So, I emailed the kids’ teachers today for the first time since we left. I wanted to check in to see how what we were doing compared with what they were doing. Because if I’m honest, I don’t feel like we’re doing much. Weeks where we are on the road, nothing really gets done, and even now we are settled in one place for a few weeks, it’s hard, somehow, to make the time to do “school”. Yes, I know travelling is an education in itself, but as I think I may have mentioned before, I don’t want them to return to school feeling lost in any way. Hence the need to check in.
One teacher got back to me almost immediately with a pretty detailed run-down of what they were doing, and he happened to mention that they were doing an archeological dig in class tomorrow using rice as soil, and with real artifacts supplied by Parks Canada so they can learn how we discover information about the past. Excellent idea – what an exciting hands on lesson for a grade five class!
It occurred to me as I finished reading the email that we had been to the “Dig” archeological museum in York where our own little students had a similar experience. They were able to dig up real artifacts from York’s Roman occupation, it’s Viking era, and it’s Tudor period. I was pleased to make the connection, so I started to tell the teacher about it in my response email. Then I remembered we had also been to the current Roman excavation of Vindalanda near Hadrian’s Wall. Then I thought about our brush with The Acropolis, our tour of The Roman Colosseum, and finally our visit to ancient Akrotiri in Santorini where we actually walked on the streets that had been buried in volcanic ash for the past 3,500 years.
Then I stopped writing the email because it sounded braggy. I just deleted it and said instead that she was familiar with archeology from our trip, so she should be ok for social studies.
The great revelation for me, though, was the fact that even when I think we aren’t doing any “school”, we are, of course, doing all kinds of it. It’s just not the kind where we are in a classroom or sitting at a table. I need to make sure I remember that more often. The experiences our kids have had with just that one topic in the past two months are more than many will have in a lifetime. It reminds me how lucky they are. How lucky we are. What an amazing gift to our family and to each other this year is, despite it’s ups and downs. In fact, there aren’t really any downs, are there?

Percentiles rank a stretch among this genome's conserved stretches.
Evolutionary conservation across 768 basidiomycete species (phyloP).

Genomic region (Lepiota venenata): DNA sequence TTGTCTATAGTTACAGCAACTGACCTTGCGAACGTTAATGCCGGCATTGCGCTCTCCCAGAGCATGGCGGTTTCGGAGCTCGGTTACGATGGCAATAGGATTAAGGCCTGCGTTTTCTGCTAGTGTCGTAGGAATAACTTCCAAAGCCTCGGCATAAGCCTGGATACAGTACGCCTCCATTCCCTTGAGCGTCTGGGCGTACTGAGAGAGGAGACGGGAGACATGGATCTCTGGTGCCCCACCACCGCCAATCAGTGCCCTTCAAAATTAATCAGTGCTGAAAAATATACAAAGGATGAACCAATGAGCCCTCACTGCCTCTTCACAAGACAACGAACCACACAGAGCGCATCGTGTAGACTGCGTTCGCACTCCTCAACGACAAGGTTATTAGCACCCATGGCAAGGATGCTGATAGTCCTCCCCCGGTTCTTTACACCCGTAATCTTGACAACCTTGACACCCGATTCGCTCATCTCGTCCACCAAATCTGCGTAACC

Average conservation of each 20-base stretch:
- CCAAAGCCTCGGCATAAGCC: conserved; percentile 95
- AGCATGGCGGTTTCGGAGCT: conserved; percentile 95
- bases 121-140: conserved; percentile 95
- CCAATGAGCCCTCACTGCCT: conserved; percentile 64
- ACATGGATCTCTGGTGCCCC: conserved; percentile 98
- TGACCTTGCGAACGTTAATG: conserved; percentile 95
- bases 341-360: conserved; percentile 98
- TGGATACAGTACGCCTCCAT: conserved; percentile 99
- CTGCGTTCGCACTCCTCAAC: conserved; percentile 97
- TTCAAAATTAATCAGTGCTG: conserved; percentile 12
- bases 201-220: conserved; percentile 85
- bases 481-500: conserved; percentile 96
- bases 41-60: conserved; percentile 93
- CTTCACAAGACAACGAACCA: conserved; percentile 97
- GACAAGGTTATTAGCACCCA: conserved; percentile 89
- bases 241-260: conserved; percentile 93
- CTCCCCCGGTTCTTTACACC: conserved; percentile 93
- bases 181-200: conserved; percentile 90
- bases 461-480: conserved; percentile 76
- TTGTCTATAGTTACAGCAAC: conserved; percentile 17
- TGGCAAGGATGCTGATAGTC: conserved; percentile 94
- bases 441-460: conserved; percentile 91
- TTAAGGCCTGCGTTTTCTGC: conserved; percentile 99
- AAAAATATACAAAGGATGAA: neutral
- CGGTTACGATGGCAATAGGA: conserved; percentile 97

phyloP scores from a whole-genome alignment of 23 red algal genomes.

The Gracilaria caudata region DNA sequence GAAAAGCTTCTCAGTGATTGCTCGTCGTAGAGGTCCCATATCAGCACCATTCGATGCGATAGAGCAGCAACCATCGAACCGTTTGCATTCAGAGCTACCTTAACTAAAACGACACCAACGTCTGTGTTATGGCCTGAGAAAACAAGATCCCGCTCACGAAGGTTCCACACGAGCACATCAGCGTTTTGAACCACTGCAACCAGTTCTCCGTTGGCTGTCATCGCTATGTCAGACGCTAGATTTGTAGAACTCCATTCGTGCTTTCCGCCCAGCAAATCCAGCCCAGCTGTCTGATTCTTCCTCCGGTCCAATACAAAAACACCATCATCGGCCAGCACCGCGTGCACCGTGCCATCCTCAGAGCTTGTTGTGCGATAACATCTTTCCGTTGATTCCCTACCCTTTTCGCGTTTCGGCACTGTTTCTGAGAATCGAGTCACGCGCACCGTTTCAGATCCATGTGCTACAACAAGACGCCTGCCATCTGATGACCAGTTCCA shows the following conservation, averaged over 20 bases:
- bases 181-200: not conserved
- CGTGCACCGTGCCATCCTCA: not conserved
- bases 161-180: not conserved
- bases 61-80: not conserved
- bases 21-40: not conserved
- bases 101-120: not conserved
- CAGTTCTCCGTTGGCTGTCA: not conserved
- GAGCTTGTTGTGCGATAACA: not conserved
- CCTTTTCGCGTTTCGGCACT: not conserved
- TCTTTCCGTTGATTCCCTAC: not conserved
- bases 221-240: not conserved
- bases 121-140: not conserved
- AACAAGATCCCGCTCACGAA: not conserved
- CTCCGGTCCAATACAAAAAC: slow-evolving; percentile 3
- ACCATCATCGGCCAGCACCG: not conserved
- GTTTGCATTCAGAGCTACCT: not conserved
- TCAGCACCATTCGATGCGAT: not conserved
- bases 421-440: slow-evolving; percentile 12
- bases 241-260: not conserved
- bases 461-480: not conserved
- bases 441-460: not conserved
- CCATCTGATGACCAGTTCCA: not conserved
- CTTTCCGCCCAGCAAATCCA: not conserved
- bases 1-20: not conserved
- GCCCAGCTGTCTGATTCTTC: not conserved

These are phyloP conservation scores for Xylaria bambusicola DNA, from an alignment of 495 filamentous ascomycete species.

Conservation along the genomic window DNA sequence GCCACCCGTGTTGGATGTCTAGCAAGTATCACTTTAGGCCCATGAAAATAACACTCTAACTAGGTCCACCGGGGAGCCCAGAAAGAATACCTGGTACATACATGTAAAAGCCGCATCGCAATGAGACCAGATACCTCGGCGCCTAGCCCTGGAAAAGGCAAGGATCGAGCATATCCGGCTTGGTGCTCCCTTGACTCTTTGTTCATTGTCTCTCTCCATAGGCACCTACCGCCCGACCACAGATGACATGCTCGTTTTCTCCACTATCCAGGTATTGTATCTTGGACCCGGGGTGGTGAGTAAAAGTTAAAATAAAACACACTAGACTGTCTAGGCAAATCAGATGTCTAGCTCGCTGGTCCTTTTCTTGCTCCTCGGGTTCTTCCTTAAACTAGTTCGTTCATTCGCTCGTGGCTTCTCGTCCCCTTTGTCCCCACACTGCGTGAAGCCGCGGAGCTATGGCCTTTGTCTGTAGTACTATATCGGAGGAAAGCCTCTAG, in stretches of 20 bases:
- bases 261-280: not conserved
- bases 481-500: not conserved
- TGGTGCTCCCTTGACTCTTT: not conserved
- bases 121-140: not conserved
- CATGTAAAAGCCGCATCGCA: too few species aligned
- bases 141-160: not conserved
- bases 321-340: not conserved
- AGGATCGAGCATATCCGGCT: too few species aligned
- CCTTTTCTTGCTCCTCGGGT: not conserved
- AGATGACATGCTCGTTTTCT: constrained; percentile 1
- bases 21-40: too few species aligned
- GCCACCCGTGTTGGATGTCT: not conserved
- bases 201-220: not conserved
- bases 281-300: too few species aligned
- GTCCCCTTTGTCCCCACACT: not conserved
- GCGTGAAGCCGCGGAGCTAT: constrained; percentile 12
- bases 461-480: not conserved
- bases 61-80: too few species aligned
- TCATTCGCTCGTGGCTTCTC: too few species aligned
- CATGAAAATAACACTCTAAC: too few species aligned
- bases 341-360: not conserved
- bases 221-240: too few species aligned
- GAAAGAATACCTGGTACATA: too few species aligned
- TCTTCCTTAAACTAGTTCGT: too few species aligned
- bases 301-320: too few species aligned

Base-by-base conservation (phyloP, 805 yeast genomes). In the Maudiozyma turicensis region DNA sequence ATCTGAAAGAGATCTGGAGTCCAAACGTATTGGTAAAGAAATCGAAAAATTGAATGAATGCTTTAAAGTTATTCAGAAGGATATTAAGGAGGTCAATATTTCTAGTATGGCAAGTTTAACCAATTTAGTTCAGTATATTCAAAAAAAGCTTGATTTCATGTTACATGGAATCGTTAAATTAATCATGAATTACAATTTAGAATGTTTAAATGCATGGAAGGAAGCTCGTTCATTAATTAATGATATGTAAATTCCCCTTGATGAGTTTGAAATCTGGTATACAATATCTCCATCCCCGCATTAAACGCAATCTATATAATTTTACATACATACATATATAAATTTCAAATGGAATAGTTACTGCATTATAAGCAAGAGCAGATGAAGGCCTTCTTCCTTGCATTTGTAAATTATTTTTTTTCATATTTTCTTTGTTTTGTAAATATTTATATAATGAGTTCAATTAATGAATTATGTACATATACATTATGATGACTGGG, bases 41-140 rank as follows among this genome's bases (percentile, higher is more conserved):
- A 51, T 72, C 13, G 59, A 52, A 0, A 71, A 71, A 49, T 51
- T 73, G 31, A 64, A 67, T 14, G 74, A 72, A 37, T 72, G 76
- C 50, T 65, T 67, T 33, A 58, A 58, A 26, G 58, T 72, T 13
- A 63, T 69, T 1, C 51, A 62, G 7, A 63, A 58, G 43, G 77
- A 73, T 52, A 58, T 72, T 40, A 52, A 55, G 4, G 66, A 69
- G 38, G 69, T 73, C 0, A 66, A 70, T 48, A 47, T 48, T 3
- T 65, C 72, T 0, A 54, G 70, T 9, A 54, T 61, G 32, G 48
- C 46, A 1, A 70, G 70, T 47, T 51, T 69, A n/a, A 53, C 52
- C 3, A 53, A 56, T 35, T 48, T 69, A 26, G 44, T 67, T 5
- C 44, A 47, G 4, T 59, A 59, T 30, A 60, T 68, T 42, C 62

Archeology and Stuff
Categories: Uncategorized Tags: Archeology, Athens, Europe, hadrians wall, history, roman ruins, Rome, travel with kids, Viking ruins, vindalanda, York 5 Comments
5 thoughts on “Archeology and Stuff”
Don’t want to say ‘I told you so’, but…
Other than the luggage incident, it sounds like things are pretty much running as smoothly as could be expected. Adapt, improvise & overcome.
If you’d like, I could do some mathS catch-up with the kids when you all get back to the UK before Christmas, just to check that they’re holding their own with the boring. classroom type work.
Keep up the blogs & photos.
You guys are doing awesome.Alot more school type work than most parents ever do with their children.xoxo
EXCELLENT JANE! I MISS YOU!!!!
Just procrastinating getting ready for tomorrow and thought it time I check in on you! Talk about jealous!!! hmmmm so proud of what you are doing… and how we are all richer for it!
As a curriculum geek… I read the above and imagined the programs of study (or your checklists) with all your experiences highlighted (where aligned) to the outcomes…. according to the grade your kids are in… LOL Like you said… you’d be suprised! I think you could put a whole new dimention to curriculum MAPPING! Hmmm title: “Where In The World We Found Our PEI Curriculum Outcomes!”…. by Jane Hastelow
Print off your post and send that email with pics. It could enhance the other learning!
Did I say, Miss you? Enjoy!